Once you set your QA parameters and decide how you will distribute the information to your staff, you must determine what management will do with the information. The QA information should be reviewed on a monthly, quarterly, half-year and full-year basis to see any trends that may be occurring with your staff. If you changed a protocol, using the QA system you can find out how well your system is adapting to the change. You may find that some employees are having trouble with certain skills and may require remediation. This can all be tracked through a QA system.
But you can use the information from your QA system for so much more, such as creating a continuous quality improvement (CQI) program. CQI is a continual cycle of evaluation and improvement based on the findings of quality assurance. As EMS managers, we must use this information to develop a program that monitors the quality of our system.
Information gathered through your QA program can be used to ensure that field providers maintain the quality of service expected of your department. You can determine what specific areas you want to look at and begin to watch for clinical performance or treatment trends. This is called benchmarking. Much information has been published on this topic in recent years.
You may want to track cardiac arrest information and patient outcomes using the Utstein method, which can help determine how effectively you are treating your cardiac arrest victims and what impact your agency is having on the survivability of the resident population in your coverage area.
Not sure where to find help? An article in Prehospital Emergency Care journal lists six areas of benchmarking for your quality improvement plan.1 The article tells how to establish benchmarks and how to deal with the information obtained.
In December 2009, the National Highway Traffic Safety Administration (NHTSA) published a brochure on "Emergency Medical Services Performance Measure," available at www.EMS.gov, giving the recommended attributes and indicators for system and service performance.2 This brochure recommends areas to monitor, both operational and clinical, and shows what you need to set up indicator/attribute formulas.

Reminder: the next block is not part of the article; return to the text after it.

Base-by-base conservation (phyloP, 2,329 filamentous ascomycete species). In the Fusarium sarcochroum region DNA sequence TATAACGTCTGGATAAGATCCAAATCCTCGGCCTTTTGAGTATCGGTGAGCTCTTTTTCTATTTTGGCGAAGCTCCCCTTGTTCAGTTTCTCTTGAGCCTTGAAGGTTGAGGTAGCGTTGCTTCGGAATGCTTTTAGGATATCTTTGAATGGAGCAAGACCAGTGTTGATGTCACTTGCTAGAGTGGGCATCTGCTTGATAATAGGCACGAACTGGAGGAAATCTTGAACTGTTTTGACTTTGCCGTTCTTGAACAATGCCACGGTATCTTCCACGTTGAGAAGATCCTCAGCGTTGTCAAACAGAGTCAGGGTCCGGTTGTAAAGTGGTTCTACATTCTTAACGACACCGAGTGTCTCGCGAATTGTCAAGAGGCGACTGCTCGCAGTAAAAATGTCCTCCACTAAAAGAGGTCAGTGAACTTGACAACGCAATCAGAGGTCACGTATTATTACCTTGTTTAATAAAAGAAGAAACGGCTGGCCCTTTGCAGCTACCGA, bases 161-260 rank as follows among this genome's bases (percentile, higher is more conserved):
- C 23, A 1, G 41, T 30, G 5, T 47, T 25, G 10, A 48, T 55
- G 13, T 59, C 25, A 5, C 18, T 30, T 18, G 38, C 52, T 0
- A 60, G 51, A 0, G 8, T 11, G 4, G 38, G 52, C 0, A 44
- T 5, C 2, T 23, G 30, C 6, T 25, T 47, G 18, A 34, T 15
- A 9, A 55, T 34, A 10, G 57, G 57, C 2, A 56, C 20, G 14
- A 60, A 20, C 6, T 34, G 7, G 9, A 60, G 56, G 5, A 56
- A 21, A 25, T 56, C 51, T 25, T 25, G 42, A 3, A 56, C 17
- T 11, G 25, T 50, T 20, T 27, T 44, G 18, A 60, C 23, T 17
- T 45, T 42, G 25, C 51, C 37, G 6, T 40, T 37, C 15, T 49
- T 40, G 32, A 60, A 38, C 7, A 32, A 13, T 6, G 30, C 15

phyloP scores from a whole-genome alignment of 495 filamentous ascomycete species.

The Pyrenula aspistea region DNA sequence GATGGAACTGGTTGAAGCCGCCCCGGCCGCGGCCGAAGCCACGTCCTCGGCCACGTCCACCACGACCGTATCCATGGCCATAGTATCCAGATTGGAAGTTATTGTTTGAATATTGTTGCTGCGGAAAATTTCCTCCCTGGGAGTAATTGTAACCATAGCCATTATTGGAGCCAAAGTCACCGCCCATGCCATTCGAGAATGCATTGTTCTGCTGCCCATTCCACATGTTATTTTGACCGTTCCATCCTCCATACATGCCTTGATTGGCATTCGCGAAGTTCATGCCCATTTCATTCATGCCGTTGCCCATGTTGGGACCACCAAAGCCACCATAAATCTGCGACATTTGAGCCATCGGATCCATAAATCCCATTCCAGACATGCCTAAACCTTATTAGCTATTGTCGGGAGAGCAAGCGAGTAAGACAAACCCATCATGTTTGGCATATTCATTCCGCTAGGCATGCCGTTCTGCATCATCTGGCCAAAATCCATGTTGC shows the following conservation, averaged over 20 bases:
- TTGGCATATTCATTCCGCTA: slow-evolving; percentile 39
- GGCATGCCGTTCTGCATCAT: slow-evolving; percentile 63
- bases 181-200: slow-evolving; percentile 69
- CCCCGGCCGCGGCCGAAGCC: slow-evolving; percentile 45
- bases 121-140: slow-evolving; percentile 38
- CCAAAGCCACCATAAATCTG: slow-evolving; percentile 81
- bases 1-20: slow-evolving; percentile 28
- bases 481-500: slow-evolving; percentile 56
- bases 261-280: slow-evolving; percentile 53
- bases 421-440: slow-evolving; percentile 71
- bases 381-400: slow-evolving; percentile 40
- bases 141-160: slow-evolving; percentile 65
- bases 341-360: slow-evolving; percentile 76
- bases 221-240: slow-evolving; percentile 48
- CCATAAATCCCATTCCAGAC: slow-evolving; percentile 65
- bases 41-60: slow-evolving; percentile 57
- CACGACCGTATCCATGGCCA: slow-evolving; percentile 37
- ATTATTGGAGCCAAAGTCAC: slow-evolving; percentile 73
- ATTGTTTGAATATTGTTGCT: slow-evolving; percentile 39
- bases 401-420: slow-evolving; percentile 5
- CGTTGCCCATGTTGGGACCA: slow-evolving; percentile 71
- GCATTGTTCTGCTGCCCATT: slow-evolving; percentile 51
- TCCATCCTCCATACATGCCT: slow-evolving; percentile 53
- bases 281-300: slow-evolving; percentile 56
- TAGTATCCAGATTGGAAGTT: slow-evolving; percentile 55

Once you decide on the area(s) to be monitored in your CQI program, you will need to input and be able to visualize the information you are monitoring. A simple spreadsheet program can be used for this purpose. Enter the information in a spreadsheet and then convert it into any of the numerous charts that will work for your purpose. You can use charts that deal with just the raw numbers or with percentages of patient contact and treatments. These charts will allow you to visualize how your system is performing against the established benchmarks. As you review the information, you will be able to trend your system to see if there are areas where you need to pay special attention and possibly develop educational updates for your staff in those particular areas.
Even though QA maybe the bane of the field staff, it is of utmost importance to management. You can use your QA information to develop a CQI program that will show how well your system is performing and how your staff and system provide the quality care that you are expected to give your patients. Management's goal should be to turn the information from a quality assurance program into a continuous quality improvement program and merge the two concepts, with the ultimate goal of having a quality management program.
1. Evidence-based performance measuring for EMS systems: A model for expanded EMS benchmarking. Prehosp Emerg Care 12:141-151, 2008.
2. National Highway Traffic Safety Administration (NHTSA). Emergency Medical Services Performance Measure brochure, December 2009. Available at www.EMS.gov.
Robert Bauter, MAS, CPM, NREMT-P, is director of clinical services for MONOC Mobile Health Services, where he oversees the quality assurance and quality improvement programs. Robert has been a paramedic since 1986, and is a Certified Public Manager with a master's degree in Administrative Science.